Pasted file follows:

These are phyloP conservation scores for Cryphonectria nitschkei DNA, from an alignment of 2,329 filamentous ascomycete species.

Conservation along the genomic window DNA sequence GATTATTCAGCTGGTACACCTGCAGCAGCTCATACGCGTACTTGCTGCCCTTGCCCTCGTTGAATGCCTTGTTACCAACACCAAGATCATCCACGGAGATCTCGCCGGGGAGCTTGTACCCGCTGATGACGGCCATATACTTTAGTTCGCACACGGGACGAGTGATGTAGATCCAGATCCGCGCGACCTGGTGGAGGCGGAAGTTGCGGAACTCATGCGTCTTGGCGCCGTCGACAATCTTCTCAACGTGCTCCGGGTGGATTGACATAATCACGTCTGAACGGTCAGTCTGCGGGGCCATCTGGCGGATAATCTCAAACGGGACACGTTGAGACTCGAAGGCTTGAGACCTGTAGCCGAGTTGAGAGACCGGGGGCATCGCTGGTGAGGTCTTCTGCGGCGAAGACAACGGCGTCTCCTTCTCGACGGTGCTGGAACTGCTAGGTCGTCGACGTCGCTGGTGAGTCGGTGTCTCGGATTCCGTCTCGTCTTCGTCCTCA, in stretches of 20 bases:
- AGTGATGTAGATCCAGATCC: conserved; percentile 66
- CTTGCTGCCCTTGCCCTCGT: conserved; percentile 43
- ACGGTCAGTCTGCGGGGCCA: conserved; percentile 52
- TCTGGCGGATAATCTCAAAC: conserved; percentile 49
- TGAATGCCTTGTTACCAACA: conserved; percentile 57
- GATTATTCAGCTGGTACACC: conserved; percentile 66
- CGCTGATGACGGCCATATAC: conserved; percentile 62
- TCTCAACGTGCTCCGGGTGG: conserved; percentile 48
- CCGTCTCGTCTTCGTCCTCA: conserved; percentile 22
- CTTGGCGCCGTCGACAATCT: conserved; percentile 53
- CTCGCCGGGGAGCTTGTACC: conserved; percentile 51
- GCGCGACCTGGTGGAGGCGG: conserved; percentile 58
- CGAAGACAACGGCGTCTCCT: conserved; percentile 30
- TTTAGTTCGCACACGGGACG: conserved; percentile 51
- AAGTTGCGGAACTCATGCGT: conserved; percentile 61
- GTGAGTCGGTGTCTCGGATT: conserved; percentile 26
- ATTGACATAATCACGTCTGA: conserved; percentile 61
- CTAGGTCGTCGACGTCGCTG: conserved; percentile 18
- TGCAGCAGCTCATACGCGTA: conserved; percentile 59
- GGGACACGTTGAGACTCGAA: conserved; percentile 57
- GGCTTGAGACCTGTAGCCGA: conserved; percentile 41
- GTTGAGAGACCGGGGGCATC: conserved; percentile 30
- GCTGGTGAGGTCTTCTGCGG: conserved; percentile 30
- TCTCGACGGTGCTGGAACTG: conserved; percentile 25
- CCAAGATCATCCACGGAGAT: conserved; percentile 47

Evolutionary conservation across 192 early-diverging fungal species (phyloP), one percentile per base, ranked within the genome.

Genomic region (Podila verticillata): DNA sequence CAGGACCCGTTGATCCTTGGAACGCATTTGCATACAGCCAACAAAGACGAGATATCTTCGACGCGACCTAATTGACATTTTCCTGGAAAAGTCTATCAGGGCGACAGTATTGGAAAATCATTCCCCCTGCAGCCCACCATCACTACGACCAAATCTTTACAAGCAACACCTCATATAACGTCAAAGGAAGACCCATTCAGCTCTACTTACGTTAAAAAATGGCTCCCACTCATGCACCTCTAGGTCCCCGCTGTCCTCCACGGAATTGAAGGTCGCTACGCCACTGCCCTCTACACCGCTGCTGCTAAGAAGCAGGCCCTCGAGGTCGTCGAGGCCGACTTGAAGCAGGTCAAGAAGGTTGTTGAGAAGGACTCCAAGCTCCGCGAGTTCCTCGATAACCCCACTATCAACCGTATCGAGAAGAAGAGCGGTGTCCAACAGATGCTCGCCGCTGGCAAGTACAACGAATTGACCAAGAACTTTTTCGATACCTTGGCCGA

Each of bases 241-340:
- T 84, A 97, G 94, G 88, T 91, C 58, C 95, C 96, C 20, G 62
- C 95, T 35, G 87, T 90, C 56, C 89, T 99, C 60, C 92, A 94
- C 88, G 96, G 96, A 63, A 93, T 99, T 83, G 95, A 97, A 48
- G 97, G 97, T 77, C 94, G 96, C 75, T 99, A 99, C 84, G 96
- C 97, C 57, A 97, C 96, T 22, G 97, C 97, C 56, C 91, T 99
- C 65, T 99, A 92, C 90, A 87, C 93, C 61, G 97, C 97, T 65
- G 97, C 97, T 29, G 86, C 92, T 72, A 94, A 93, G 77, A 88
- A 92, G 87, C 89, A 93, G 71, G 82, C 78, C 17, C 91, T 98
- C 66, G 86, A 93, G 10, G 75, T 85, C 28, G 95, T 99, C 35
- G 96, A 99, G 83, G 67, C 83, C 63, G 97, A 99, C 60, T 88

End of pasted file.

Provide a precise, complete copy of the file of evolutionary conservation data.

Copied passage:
These are phyloP conservation scores for Cryphonectria nitschkei DNA, from an alignment of 2,329 filamentous ascomycete species.

Conservation along the genomic window DNA sequence GATTATTCAGCTGGTACACCTGCAGCAGCTCATACGCGTACTTGCTGCCCTTGCCCTCGTTGAATGCCTTGTTACCAACACCAAGATCATCCACGGAGATCTCGCCGGGGAGCTTGTACCCGCTGATGACGGCCATATACTTTAGTTCGCACACGGGACGAGTGATGTAGATCCAGATCCGCGCGACCTGGTGGAGGCGGAAGTTGCGGAACTCATGCGTCTTGGCGCCGTCGACAATCTTCTCAACGTGCTCCGGGTGGATTGACATAATCACGTCTGAACGGTCAGTCTGCGGGGCCATCTGGCGGATAATCTCAAACGGGACACGTTGAGACTCGAAGGCTTGAGACCTGTAGCCGAGTTGAGAGACCGGGGGCATCGCTGGTGAGGTCTTCTGCGGCGAAGACAACGGCGTCTCCTTCTCGACGGTGCTGGAACTGCTAGGTCGTCGACGTCGCTGGTGAGTCGGTGTCTCGGATTCCGTCTCGTCTTCGTCCTCA, in stretches of 20 bases:
- AGTGATGTAGATCCAGATCC: conserved; percentile 66
- CTTGCTGCCCTTGCCCTCGT: conserved; percentile 43
- ACGGTCAGTCTGCGGGGCCA: conserved; percentile 52
- TCTGGCGGATAATCTCAAAC: conserved; percentile 49
- TGAATGCCTTGTTACCAACA: conserved; percentile 57
- GATTATTCAGCTGGTACACC: conserved; percentile 66
- CGCTGATGACGGCCATATAC: conserved; percentile 62
- TCTCAACGTGCTCCGGGTGG: conserved; percentile 48
- CCGTCTCGTCTTCGTCCTCA: conserved; percentile 22
- CTTGGCGCCGTCGACAATCT: conserved; percentile 53
- CTCGCCGGGGAGCTTGTACC: conserved; percentile 51
- GCGCGACCTGGTGGAGGCGG: conserved; percentile 58
- CGAAGACAACGGCGTCTCCT: conserved; percentile 30
- TTTAGTTCGCACACGGGACG: conserved; percentile 51
- AAGTTGCGGAACTCATGCGT: conserved; percentile 61
- GTGAGTCGGTGTCTCGGATT: conserved; percentile 26
- ATTGACATAATCACGTCTGA: conserved; percentile 61
- CTAGGTCGTCGACGTCGCTG: conserved; percentile 18
- TGCAGCAGCTCATACGCGTA: conserved; percentile 59
- GGGACACGTTGAGACTCGAA: conserved; percentile 57
- GGCTTGAGACCTGTAGCCGA: conserved; percentile 41
- GTTGAGAGACCGGGGGCATC: conserved; percentile 30
- GCTGGTGAGGTCTTCTGCGG: conserved; percentile 30
- TCTCGACGGTGCTGGAACTG: conserved; percentile 25
- CCAAGATCATCCACGGAGAT: conserved; percentile 47

Evolutionary conservation across 192 early-diverging fungal species (phyloP), one percentile per base, ranked within the genome.

Genomic region (Podila verticillata): DNA sequence CAGGACCCGTTGATCCTTGGAACGCATTTGCATACAGCCAACAAAGACGAGATATCTTCGACGCGACCTAATTGACATTTTCCTGGAAAAGTCTATCAGGGCGACAGTATTGGAAAATCATTCCCCCTGCAGCCCACCATCACTACGACCAAATCTTTACAAGCAACACCTCATATAACGTCAAAGGAAGACCCATTCAGCTCTACTTACGTTAAAAAATGGCTCCCACTCATGCACCTCTAGGTCCCCGCTGTCCTCCACGGAATTGAAGGTCGCTACGCCACTGCCCTCTACACCGCTGCTGCTAAGAAGCAGGCCCTCGAGGTCGTCGAGGCCGACTTGAAGCAGGTCAAGAAGGTTGTTGAGAAGGACTCCAAGCTCCGCGAGTTCCTCGATAACCCCACTATCAACCGTATCGAGAAGAAGAGCGGTGTCCAACAGATGCTCGCCGCTGGCAAGTACAACGAATTGACCAAGAACTTTTTCGATACCTTGGCCGA

Each of bases 241-340:
- T 84, A 97, G 94, G 88, T 91, C 58, C 95, C 96, C 20, G 62
- C 95, T 35, G 87, T 90, C 56, C 89, T 99, C 60, C 92, A 94
- C 88, G 96, G 96, A 63, A 93, T 99, T 83, G 95, A 97, A 48
- G 97, G 97, T 77, C 94, G 96, C 75, T 99, A 99, C 84, G 96
- C 97, C 57, A 97, C 96, T 22, G 97, C 97, C 56, C 91, T 99
- C 65, T 99, A 92, C 90, A 87, C 93, C 61, G 97, C 97, T 65
- G 97, C 97, T 29, G 86, C 92, T 72, A 94, A 93, G 77, A 88
- A 92, G 87, C 89, A 93, G 71, G 82, C 78, C 17, C 91, T 98
- C 66, G 86, A 93, G 10, G 75, T 85, C 28, G 95, T 99, C 35
- G 96, A 99, G 83, G 67, C 83, C 63, G 97, A 99, C 60, T 88